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City street that hosted Norwich’s most raucous pubs

PUBLISHED: 10:18 13 December 2017 | UPDATED: 10:19 13 December 2017

Norwich -- Pubs

The Keel and Wherry stood at 214 King Street pictured just before it was demolished for redevelopment

Dated -- 28 January 1964

Photograph C1903

Norwich -- Pubs The Keel and Wherry stood at 214 King Street pictured just before it was demolished for redevelopment Dated -- 28 January 1964 Photograph C1903

Pubs are given some weird and wonderful names nowadays but there is one which has just opened in Norwich which is spot on - it really is the Last Pub Standing in a street which once boasted around 60 public houses and a number of breweries.

Norwich -- Pubs

The Ferry Inn, King Street, which had just been sold 
for £32,000

Dated -- 15 August 1975

Photograph C1840       FolkesNorwich -- Pubs The Ferry Inn, King Street, which had just been sold for £32,000 Dated -- 15 August 1975 Photograph C1840 Folkes

This is King Street, one of the longest and oldest thoroughfares in the city, which more than 1,500 years ago as a footpath between a cliff and a river, leading to the Anglo-Saxon settlements which are thought to have been the beginning of Norwich.

The story of King Street is a rich one. And what a community it was.

Thanks to the River Wensum it took centre stage in the story of how Norwich came to be.

Once lined with the mansions and the warehouses of the merchants. They built homes by the river and some founded chapels which became parish churches as the population increased.

Norwich -- Pubs

The Nags Head, King Street

Dated -- 25 August 1993

Photograph C1912Norwich -- Pubs The Nags Head, King Street Dated -- 25 August 1993 Photograph C1912

By the 14th century King Street had ten churches, a Benedictine Cathedral priory at its northern end and Benedictine nuns at Carrow.

As trade grew, more people arrived to live in the courts and yards and then there were the sailors.

They wanted a drink, and it was beer which played a major role in the development of King Street which had a riotous reputation. There were breweries, factories, warehouses and shops.

As the “village on the hill” between King Street and Ber Street developed into a thriving and large community, more people moved in, and more pubs opened.

Norwich -- Pubs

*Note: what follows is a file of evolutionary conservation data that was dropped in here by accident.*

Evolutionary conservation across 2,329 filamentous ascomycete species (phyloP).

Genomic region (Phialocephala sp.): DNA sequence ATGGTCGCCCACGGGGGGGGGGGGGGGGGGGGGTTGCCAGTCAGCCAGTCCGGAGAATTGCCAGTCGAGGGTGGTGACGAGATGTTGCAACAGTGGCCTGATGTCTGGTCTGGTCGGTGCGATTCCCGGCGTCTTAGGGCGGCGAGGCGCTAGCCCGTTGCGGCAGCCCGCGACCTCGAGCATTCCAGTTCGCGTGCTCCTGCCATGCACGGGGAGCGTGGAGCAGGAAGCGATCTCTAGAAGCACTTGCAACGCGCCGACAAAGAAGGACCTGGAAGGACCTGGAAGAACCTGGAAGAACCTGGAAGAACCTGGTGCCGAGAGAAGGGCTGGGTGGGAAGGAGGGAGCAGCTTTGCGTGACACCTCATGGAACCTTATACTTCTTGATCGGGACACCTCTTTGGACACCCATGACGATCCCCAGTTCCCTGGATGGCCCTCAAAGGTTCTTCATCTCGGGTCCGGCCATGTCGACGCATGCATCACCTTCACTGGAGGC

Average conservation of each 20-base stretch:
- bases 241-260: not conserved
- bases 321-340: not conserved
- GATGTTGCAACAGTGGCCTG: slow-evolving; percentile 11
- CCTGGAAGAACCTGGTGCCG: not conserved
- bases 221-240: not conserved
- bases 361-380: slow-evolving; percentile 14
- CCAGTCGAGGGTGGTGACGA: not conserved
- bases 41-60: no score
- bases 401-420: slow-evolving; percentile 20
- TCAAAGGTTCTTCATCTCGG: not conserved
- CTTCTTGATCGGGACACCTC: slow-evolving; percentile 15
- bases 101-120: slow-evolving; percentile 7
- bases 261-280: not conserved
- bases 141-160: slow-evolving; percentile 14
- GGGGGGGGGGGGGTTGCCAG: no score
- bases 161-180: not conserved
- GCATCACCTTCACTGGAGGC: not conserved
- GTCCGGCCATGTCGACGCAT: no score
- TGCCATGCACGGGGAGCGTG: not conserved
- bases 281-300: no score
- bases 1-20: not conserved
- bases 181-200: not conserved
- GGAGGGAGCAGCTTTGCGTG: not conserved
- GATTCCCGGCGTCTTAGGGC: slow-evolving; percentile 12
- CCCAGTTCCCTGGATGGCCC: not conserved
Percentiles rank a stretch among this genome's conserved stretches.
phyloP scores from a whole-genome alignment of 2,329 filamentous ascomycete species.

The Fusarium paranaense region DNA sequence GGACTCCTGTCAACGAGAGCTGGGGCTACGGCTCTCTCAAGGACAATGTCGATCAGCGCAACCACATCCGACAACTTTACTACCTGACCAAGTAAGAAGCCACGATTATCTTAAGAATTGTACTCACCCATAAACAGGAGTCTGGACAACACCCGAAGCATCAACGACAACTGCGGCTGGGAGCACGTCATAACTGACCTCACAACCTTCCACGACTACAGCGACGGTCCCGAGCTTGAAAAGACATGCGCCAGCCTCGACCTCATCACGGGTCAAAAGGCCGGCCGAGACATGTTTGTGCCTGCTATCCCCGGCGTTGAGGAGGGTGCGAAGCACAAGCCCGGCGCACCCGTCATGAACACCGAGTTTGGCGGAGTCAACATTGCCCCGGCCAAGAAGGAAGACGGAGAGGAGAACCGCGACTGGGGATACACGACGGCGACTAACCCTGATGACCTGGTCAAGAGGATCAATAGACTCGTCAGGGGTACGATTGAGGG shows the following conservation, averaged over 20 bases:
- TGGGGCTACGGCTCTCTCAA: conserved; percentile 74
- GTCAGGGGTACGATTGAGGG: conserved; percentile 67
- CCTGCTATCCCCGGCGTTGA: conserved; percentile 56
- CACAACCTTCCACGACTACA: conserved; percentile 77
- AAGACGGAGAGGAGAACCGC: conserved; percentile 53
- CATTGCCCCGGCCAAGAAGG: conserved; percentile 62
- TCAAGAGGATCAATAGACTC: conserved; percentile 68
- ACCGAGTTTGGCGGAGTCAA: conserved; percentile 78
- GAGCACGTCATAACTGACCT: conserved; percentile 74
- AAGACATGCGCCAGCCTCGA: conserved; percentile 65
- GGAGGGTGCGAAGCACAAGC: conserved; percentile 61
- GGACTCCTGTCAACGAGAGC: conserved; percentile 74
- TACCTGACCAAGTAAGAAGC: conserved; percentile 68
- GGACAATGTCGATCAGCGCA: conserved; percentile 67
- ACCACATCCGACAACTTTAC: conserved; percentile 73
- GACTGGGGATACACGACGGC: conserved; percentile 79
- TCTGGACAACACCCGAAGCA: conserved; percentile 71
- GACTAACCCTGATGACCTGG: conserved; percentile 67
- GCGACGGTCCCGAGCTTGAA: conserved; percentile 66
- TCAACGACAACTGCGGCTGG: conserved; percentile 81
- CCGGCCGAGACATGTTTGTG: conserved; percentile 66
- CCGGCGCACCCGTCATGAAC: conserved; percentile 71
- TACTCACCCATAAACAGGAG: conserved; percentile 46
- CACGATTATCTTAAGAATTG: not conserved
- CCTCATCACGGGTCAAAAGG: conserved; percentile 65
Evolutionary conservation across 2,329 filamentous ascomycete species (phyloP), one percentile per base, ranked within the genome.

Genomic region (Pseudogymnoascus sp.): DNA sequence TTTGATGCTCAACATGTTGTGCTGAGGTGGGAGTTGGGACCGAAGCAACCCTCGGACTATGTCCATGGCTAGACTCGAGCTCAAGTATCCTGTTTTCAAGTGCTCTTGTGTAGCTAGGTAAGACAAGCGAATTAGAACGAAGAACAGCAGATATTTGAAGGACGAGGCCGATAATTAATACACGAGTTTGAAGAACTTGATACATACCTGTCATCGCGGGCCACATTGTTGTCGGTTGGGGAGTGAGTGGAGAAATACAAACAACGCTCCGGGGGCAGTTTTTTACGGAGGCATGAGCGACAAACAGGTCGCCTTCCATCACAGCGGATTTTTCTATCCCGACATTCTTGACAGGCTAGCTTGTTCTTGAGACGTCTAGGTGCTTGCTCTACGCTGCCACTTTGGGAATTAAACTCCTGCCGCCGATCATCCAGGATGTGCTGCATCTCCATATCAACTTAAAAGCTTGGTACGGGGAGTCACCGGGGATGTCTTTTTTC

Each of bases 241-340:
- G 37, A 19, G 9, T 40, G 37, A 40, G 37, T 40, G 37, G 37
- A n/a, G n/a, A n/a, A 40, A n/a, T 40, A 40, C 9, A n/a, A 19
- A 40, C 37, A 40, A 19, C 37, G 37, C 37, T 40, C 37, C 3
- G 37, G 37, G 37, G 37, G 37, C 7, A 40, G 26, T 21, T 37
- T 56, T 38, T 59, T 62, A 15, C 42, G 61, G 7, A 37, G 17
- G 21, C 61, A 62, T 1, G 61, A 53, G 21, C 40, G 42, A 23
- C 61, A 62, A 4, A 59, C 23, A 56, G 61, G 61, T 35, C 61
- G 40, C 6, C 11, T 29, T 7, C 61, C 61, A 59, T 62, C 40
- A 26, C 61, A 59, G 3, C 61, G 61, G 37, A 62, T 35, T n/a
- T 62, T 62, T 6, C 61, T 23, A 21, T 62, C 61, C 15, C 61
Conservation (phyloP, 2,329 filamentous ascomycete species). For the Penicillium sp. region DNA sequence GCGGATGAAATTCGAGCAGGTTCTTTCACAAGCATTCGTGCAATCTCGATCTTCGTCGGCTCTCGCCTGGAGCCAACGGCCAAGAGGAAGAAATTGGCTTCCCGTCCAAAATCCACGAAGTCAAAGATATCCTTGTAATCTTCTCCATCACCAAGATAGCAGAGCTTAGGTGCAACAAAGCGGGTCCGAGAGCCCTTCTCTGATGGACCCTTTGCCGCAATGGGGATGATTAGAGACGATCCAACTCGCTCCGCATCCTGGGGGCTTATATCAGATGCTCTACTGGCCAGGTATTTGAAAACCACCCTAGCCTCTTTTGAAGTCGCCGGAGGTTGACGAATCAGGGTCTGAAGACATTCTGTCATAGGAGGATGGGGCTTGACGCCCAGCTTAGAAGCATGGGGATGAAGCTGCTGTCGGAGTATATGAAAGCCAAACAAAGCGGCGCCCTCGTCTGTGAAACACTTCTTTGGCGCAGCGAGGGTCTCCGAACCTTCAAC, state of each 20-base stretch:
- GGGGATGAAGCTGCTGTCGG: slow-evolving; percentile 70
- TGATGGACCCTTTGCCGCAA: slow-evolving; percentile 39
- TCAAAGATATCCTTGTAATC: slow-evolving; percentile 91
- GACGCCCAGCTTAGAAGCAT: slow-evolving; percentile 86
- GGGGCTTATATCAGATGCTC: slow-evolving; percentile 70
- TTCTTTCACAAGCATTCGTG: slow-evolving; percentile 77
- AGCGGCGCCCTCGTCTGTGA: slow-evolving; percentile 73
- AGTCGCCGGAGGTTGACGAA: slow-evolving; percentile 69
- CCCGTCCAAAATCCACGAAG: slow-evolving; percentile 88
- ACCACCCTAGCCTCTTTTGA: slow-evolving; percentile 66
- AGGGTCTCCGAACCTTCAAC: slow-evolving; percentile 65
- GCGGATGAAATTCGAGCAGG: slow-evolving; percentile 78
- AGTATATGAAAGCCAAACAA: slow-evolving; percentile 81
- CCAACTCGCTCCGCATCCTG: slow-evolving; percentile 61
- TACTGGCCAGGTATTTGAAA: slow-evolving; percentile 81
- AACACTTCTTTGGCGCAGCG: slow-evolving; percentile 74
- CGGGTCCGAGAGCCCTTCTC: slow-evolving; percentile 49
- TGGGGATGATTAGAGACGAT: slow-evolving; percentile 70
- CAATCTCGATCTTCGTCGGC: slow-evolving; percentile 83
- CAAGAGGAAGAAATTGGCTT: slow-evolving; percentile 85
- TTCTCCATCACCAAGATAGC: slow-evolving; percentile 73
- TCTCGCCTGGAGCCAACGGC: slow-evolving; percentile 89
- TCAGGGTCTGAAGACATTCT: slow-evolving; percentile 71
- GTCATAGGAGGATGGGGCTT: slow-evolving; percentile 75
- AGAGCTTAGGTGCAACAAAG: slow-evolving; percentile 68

The Old Barge in King Street

Dated No Date

Photograph C1967Norwich -- Pubs The Old Barge in King Street Dated No Date Photograph C1967

A couple of hundred years ago there were around 27 breweries in Norwich and about 558 public houses.

By the end of the 19th century there were the big four and two of them were in King Street. Morgans and Youngs, Crawshay & Youngs.

John Youngs has set up his Crown Brewery in around 1807 and it flourished over the years.

In 1865 it expanded, buying the adjacent Music House. It was bought by Bullards in 1958 and closed.

Norwich -- Pubs

The Ship Inn, 168 King Street

Dated No Date

Photograph C2033Norwich -- Pubs The Ship Inn, 168 King Street Dated No Date Photograph C2033

A few years later Norfolk Education Committee bought the brewery site and it became home to the Wensum Lodge Adult Education Centre.

The Conisford Brewery, later the Old Brewery, was established on King Street as early as 1565 by John Barnard.

The Thompson family took it over and in the 1840s sold it, along with 54 public houses to brothers John and Walter Morgan.

Morgans expanded over the decades. It was bombed in the war, back in business by 1950, but then were taken over by Bullards and Steward & Patteson before it was sold to Watney Mann.

By 1970 the Old Brewery was the only one. It closed in 1985 with the loss of around 160 jobs - the public houses up and down King Street also closed over the years.

The once much-loved Ferry Boat now stands empty and boarded up, waiting for the builders to move in.

King Street has been a victim of savage civic vandalism over the years but it is fighting back as people are moving back to live in the new developments.

And the last pub really is still standing - it deserves our support.

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